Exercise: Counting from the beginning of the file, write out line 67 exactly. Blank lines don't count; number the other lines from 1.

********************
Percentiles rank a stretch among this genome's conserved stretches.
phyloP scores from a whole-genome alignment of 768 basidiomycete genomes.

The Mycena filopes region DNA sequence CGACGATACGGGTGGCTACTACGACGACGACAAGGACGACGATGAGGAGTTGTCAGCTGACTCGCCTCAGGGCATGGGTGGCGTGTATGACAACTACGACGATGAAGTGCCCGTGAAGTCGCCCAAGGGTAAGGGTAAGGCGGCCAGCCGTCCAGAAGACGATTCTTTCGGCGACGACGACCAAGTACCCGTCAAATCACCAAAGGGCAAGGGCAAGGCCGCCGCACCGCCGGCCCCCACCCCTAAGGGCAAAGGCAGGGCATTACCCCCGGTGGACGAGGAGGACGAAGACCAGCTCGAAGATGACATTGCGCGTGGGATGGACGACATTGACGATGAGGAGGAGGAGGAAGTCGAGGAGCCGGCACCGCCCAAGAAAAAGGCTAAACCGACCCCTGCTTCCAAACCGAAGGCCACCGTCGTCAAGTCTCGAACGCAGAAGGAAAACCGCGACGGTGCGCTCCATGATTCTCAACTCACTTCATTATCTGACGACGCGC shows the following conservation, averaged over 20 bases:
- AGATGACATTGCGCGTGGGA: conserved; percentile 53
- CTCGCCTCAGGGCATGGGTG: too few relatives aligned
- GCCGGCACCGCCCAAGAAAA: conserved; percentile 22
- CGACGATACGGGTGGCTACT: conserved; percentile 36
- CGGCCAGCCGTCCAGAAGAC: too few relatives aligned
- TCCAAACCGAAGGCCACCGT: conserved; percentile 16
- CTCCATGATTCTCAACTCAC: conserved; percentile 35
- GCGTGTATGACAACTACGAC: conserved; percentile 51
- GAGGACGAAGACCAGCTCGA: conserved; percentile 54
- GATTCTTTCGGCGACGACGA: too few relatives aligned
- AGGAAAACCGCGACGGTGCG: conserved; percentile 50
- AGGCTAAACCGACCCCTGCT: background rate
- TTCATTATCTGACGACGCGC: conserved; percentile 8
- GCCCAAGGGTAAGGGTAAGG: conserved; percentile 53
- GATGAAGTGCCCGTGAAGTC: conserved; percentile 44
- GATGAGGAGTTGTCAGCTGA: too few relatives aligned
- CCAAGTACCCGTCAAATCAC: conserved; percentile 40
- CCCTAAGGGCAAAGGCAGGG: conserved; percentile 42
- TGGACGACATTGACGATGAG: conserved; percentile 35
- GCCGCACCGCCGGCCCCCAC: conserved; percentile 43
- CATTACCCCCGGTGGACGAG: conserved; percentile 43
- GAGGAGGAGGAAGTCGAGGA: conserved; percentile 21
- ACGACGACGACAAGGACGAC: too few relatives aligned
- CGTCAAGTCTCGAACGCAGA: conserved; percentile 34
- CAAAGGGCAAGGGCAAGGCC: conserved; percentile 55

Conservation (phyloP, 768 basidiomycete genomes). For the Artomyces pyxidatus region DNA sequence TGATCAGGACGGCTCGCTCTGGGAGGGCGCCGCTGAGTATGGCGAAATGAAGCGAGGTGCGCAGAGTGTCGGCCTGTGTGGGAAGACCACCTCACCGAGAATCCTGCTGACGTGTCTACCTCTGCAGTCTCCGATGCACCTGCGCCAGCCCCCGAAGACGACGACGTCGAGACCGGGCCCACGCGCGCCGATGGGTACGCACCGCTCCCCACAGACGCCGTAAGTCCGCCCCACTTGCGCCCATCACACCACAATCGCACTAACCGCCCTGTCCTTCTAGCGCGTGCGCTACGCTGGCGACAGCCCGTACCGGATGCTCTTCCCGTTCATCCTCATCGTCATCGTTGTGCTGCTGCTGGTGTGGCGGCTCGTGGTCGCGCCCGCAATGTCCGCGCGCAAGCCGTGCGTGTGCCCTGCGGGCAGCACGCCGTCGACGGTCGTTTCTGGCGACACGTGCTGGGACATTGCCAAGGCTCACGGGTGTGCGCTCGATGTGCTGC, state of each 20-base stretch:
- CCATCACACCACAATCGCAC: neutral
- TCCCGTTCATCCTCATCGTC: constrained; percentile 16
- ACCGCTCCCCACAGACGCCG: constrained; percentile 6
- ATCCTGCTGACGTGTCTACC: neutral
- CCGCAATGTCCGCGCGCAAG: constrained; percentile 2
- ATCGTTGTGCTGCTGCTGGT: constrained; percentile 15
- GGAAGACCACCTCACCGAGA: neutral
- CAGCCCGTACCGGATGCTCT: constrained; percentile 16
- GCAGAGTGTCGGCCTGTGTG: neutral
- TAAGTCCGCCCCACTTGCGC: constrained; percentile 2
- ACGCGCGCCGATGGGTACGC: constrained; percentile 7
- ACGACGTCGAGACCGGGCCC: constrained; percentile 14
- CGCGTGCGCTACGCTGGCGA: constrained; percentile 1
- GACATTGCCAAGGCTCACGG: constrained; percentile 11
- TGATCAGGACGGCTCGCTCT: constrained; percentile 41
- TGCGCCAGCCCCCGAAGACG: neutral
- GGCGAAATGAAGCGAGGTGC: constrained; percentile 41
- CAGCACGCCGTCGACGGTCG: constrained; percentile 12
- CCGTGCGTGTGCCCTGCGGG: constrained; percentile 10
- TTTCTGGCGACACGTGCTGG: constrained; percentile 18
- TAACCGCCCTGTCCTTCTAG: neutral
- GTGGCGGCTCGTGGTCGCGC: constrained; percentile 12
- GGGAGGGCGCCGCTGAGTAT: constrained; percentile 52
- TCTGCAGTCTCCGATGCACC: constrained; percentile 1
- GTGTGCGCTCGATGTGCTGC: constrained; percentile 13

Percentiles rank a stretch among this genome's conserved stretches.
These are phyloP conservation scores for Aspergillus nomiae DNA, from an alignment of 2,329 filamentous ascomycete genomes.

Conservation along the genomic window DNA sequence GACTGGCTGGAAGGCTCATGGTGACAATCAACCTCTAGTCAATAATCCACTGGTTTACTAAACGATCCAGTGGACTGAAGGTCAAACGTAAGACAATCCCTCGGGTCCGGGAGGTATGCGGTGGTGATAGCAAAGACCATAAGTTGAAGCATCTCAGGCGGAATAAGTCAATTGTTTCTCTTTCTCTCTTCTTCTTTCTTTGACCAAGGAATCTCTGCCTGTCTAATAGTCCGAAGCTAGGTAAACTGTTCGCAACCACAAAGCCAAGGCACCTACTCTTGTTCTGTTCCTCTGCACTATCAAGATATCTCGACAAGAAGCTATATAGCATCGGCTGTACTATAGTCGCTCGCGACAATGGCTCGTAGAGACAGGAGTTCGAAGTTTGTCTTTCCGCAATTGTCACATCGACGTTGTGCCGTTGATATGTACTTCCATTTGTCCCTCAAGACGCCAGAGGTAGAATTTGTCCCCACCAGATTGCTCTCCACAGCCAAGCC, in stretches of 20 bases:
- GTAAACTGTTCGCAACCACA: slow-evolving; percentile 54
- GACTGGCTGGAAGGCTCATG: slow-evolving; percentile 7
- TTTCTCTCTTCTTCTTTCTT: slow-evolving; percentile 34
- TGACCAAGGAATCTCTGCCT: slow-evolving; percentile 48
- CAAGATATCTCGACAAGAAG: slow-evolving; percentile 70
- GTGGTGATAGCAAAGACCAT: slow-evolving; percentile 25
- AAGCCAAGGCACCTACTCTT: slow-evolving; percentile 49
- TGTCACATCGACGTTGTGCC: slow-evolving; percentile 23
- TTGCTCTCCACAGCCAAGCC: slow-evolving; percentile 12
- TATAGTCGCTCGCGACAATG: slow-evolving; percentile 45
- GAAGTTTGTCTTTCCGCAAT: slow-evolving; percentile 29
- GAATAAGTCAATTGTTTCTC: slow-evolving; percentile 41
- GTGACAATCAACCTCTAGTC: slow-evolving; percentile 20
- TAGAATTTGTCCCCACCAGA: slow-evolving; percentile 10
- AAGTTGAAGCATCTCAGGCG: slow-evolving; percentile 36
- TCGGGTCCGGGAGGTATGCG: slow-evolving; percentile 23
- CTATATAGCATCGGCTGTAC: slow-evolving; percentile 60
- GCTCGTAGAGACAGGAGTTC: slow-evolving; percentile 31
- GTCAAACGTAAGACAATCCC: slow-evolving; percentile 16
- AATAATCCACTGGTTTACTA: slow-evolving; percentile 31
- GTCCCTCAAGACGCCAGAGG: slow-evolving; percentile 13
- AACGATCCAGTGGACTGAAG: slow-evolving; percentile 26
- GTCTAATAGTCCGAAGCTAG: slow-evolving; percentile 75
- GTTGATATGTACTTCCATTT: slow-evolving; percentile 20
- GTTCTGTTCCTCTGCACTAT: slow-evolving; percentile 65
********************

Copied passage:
- TATAGTCGCTCGCGACAATG: slow-evolving; percentile 45